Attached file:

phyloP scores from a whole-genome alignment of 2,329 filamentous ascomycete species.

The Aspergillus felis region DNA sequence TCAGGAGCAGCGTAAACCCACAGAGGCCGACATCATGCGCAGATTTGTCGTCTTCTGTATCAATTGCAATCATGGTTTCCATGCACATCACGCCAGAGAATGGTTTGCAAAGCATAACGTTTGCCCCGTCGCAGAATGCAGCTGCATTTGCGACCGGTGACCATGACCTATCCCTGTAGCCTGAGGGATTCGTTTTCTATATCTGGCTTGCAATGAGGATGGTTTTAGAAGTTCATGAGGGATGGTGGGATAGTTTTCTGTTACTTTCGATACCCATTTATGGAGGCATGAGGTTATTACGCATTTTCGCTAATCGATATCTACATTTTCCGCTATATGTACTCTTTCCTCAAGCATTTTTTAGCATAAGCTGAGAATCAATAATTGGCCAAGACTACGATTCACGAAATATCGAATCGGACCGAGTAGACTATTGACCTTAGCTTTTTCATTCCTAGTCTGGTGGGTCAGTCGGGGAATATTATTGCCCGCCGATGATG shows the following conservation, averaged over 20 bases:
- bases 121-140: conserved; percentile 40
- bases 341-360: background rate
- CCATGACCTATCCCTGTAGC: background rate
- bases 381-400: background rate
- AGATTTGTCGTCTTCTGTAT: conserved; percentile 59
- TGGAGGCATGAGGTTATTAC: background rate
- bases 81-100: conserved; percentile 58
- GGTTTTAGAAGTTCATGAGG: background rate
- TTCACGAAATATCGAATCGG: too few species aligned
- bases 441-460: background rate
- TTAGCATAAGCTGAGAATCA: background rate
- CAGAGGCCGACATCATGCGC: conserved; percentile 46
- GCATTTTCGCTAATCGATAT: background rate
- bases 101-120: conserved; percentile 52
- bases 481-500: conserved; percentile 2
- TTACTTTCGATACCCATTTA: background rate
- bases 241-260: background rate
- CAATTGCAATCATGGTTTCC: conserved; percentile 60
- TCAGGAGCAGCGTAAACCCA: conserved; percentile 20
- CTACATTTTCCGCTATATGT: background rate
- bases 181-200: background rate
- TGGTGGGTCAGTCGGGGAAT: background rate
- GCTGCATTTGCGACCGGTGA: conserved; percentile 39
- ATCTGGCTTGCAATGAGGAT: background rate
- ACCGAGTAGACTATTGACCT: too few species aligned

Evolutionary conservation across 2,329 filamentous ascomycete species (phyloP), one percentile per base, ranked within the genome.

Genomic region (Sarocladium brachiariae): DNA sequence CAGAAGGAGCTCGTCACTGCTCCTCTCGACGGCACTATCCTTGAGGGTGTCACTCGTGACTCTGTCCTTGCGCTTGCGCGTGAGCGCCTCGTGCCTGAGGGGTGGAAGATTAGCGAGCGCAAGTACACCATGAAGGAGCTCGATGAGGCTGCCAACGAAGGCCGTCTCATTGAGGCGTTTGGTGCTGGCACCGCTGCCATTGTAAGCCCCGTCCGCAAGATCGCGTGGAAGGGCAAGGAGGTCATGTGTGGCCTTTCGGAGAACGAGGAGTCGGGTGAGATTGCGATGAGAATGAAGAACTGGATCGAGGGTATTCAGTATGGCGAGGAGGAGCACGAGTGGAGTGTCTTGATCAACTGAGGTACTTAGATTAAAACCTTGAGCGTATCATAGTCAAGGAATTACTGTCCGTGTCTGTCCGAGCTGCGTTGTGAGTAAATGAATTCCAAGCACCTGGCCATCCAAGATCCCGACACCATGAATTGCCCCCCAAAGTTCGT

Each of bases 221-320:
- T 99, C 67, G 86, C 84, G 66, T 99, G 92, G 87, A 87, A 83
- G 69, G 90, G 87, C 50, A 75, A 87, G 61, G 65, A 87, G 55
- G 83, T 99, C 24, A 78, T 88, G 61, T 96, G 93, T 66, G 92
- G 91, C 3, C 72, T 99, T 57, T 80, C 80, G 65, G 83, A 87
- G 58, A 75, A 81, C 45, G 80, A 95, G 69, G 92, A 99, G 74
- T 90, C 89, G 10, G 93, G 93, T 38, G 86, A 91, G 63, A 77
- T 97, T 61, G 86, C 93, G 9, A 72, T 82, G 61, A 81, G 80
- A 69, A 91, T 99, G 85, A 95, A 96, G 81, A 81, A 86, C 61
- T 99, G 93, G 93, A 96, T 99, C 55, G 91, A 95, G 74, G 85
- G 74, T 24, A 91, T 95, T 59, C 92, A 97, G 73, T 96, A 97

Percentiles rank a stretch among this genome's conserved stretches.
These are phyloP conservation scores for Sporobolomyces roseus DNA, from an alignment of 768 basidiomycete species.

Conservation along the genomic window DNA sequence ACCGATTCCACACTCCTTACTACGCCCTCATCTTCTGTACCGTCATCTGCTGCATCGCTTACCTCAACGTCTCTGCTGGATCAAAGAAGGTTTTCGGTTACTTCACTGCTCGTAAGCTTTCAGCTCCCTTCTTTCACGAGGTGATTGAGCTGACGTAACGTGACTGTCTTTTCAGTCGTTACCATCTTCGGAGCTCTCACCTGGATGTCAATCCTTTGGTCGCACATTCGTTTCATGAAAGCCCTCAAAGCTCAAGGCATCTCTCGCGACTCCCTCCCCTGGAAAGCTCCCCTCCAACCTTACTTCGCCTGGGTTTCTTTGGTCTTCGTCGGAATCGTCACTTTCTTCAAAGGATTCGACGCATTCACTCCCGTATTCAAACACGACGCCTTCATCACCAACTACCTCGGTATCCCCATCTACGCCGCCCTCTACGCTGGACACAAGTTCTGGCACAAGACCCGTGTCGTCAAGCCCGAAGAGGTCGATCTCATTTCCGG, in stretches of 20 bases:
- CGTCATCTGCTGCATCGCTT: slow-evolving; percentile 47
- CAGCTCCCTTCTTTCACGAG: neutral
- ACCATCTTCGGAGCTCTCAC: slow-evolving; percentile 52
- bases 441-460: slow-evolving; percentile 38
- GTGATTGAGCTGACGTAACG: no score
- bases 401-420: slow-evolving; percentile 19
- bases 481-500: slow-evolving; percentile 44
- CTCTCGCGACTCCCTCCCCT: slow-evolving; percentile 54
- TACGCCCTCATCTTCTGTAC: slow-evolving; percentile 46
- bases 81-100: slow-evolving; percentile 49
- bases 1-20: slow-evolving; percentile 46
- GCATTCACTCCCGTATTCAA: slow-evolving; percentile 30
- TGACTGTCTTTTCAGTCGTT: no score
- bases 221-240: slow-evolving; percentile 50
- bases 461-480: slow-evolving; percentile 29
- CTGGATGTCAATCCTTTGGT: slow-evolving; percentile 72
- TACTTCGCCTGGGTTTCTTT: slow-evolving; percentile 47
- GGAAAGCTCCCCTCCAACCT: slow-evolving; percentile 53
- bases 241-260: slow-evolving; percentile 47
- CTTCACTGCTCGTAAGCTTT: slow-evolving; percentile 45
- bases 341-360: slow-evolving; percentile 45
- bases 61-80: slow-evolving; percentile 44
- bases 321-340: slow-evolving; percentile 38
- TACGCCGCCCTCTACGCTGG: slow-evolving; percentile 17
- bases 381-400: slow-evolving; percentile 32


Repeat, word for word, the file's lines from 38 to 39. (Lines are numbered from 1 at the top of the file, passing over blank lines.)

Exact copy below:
- A 69, A 91, T 99, G 85, A 95, A 96, G 81, A 81, A 86, C 61
- T 99, G 93, G 93, A 96, T 99, C 55, G 91, A 95, G 74, G 85